The lug hole, left heel, is a bit of a mystery, but quite possibly it happened last winter on the Chuck Keiper Trail. We broke plastic on that trip because it was so cold. The ground was cold and hard everywhere and I don’t remember that shoosh sound before that. Still, it’s hard to say. CKT is a tough trail especially in winter, but I do want to see more of it. It’s a project for the future. It always feels good to think of happy, tired evenings next to a fire with woodland sounds all around, a lullaby in cicada major and wind minor with the pop of a fire drum.

Sadie waiting for Chipmunk and Toadstool to catch up on the AT, Eagles Victory Day, 2018.

The frayed ends of the original laces, courtesy of my puppy who likes to grab my hiking boots and run through the kitchen chairs, evading me and laughing at her clever cat and mouse game. That’s right, I used a cat analogy. Deal with it, dog. (She hates cats. Typical.) But she does like when I lace up my boots and bring my pack out from downstairs. Oh boy! Those are the long-walk things! Hope dad brings cookies! is what she thinks, for sure. And she happily hikes on with us, absolutely loving every second. On our Super Bowl Sunday hike, every time I said “Wait for the boys,” she paused, sat down and watched them catch up. Good girl.

On the left inside of the upper, just above the heel, is a cut to the strap for the laces. I got that on a day hike along the AT’s Pulpit and Pinnacle overlooks section in Berks County, Pa. Dave Pidgeon wanted to show me that section when these boots were still new. The hike up to the Pulpit was quite rocky and I scuffed my ankle against some jagged edges. I remember thinking at the time, This is really going to suck if my new boots get a fatal flaw and I have to buy new ones. That’s also one of those trips when you look back and chuckle a bit. Dave and I were talking and as he was saying watch your step through these boulders, he tripped and slammed his shin into one of the suitcase-sized chunks of conglomerate. Sure enough, he had an egg-sized contusion and some blood. It was serious at the time, but I remember chuckling in my head, Oh! the irony! He was talking about sure footing!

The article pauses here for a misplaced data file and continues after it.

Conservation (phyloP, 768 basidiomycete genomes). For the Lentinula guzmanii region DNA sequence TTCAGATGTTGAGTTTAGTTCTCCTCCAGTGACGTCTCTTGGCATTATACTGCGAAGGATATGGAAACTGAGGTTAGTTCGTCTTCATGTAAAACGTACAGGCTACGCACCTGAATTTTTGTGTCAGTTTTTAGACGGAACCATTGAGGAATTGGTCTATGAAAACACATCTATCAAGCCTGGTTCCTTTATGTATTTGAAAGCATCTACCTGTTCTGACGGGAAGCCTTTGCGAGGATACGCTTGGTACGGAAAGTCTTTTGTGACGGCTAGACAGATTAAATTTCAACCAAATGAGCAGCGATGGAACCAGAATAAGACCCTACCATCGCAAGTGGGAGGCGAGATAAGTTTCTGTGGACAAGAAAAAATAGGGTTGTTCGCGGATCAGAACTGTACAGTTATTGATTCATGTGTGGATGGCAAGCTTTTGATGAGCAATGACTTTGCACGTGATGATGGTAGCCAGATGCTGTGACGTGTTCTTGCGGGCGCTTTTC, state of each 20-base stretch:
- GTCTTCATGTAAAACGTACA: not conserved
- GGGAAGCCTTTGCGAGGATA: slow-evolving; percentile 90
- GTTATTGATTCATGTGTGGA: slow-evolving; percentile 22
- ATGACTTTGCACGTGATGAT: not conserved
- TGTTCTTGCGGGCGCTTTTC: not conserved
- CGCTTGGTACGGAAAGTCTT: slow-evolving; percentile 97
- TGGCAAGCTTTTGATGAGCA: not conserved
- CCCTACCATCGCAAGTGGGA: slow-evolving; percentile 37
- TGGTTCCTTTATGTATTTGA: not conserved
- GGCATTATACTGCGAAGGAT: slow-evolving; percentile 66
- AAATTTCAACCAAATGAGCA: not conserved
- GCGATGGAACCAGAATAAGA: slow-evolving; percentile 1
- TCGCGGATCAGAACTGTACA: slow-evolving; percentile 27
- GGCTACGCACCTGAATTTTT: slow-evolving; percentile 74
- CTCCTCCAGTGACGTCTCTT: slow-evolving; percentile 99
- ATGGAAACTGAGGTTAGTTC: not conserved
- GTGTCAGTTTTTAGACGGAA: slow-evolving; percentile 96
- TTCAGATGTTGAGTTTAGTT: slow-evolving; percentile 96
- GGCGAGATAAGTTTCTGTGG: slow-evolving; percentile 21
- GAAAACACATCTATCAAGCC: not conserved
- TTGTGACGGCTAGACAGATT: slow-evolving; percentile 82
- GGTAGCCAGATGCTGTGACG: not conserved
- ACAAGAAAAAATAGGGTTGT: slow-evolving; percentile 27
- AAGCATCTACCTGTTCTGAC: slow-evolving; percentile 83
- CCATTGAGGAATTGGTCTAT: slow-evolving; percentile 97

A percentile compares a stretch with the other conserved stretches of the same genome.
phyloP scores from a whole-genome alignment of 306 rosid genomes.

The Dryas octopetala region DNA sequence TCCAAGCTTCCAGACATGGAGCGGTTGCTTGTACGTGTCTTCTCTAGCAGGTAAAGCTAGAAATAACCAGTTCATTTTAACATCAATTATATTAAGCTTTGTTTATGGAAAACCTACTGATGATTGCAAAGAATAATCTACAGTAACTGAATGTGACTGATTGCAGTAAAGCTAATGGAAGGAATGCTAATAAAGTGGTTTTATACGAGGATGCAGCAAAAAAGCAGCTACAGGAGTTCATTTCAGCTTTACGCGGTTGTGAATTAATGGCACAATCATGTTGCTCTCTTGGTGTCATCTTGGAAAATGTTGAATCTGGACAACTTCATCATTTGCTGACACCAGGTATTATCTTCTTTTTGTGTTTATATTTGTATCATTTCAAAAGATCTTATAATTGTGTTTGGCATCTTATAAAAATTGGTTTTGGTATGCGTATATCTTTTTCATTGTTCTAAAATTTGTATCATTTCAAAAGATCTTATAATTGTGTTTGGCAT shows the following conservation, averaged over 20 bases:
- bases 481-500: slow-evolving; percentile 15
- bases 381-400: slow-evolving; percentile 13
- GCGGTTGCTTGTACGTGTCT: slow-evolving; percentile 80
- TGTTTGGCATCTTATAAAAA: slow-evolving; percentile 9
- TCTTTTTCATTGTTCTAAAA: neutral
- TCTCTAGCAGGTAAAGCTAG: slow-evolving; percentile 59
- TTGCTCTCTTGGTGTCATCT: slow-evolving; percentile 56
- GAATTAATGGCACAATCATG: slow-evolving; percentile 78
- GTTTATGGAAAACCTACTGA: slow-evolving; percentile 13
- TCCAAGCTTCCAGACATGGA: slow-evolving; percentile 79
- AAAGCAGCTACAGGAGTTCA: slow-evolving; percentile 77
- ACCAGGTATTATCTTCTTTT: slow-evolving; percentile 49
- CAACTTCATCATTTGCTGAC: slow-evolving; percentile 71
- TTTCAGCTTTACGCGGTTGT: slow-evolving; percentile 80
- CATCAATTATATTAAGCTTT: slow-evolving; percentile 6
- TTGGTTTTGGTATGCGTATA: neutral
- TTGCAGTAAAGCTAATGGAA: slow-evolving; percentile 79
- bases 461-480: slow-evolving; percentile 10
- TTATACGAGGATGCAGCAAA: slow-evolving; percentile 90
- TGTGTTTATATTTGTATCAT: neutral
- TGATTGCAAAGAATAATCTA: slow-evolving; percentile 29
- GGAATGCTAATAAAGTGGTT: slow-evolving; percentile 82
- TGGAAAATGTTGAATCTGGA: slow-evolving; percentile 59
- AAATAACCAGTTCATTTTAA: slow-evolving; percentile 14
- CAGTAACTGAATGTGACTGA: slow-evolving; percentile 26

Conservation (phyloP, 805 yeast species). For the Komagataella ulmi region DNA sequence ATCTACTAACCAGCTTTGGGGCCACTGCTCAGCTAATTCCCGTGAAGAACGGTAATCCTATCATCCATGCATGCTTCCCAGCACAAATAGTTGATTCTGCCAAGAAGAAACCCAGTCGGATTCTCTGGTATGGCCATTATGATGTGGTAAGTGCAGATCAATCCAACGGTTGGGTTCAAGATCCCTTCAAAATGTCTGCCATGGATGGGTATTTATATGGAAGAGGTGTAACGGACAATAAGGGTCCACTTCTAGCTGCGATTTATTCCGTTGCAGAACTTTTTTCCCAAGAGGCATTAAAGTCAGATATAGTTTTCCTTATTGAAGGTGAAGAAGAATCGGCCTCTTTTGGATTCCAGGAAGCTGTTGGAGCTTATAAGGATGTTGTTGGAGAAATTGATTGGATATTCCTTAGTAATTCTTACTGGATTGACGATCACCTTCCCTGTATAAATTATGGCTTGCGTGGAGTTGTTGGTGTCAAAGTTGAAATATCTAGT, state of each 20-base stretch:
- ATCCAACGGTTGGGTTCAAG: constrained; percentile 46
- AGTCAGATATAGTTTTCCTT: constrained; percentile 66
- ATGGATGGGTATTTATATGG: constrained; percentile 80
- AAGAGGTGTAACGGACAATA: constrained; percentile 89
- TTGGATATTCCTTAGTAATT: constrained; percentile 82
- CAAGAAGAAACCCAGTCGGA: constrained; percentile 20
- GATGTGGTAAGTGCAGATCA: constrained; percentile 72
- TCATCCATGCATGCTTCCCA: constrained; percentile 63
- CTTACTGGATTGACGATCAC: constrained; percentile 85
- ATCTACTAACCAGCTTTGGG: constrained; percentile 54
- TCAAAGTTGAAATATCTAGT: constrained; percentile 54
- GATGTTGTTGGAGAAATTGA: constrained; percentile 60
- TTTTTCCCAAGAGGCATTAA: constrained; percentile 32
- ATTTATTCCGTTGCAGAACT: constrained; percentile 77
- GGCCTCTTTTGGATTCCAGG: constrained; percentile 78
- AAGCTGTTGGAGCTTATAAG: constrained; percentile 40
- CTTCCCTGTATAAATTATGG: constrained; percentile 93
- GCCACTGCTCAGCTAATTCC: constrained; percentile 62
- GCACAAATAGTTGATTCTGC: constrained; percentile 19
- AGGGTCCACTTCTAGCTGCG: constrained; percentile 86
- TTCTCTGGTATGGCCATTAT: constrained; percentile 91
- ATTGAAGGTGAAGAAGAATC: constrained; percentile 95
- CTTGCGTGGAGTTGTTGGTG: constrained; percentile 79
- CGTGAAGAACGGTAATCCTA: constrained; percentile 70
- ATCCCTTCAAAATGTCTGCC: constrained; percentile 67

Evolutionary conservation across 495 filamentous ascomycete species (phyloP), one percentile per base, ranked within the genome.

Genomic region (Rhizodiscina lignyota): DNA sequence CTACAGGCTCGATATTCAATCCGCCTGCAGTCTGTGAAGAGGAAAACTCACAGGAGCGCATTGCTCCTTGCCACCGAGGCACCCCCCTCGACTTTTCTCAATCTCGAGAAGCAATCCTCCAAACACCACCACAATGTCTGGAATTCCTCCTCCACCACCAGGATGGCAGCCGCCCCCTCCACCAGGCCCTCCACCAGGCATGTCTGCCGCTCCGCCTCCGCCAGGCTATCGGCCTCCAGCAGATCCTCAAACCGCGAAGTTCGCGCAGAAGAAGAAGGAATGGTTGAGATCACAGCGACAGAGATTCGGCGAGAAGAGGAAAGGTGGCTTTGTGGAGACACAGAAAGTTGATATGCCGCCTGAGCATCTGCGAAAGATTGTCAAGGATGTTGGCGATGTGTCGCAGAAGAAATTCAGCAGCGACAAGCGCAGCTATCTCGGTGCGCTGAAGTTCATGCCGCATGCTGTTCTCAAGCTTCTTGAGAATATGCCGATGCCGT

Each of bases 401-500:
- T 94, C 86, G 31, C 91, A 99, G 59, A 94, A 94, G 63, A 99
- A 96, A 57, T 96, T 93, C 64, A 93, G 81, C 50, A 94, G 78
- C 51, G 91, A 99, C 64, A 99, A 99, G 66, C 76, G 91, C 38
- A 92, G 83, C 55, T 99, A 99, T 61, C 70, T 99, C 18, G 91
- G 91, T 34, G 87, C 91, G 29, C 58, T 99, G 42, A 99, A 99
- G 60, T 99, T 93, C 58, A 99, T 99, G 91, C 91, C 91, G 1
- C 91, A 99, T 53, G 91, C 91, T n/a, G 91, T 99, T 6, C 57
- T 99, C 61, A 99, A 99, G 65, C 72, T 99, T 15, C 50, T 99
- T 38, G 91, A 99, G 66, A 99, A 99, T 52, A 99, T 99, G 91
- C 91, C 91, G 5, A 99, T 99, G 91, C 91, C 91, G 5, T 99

Pine Creek Gorge from Hemlock Mountain, Black Forest Trail, 2012.

And like with all new shoes, there were the blisters on that day hike, and the weekend hike on the Black Forest Trail. That first long-run of these shoes was a practice in on-trail foot surgery. I don’t think I’ve ever had that many blisters on both feet at the same time. I had Achilles blisters, heal blisters, big toe blisters, little toe blisters, blisters in the middle of my toes.  The joke was on me. At lunch break, I lanced blisters, cleaned my feet, cut moleskin, and taped my foot like a mummy. Outside of ankle injuries from soccer, I don’t think I’ve ever used that much athletic tape on a foot. Certainly not because of blisters. That was the trip I learned Keens are true to their sizes. In the past, I had always worn two pairs of socks. But with the slim shoes, that was a mistake. My friend Josh sat chuckling as I operated on my feet. And only a day or two prior, I had assured him the shoes were broken in.

All of these scars are good memories that carried me forward even amidst the misery of the trail. On the worst days, those cold raining days when you’re seriously doubtful you’ll get a fire at the end. And on the good days, when the sun twinkled through the leaves overhead and every turn is a wonder slide show of birds and bugs and scenery worthy a Hudson School masterpiece.

I’ll miss these shoes, but the next pair are a blank slate. Tabula rasa, a canvas on which to paint new memories.

Into the history books.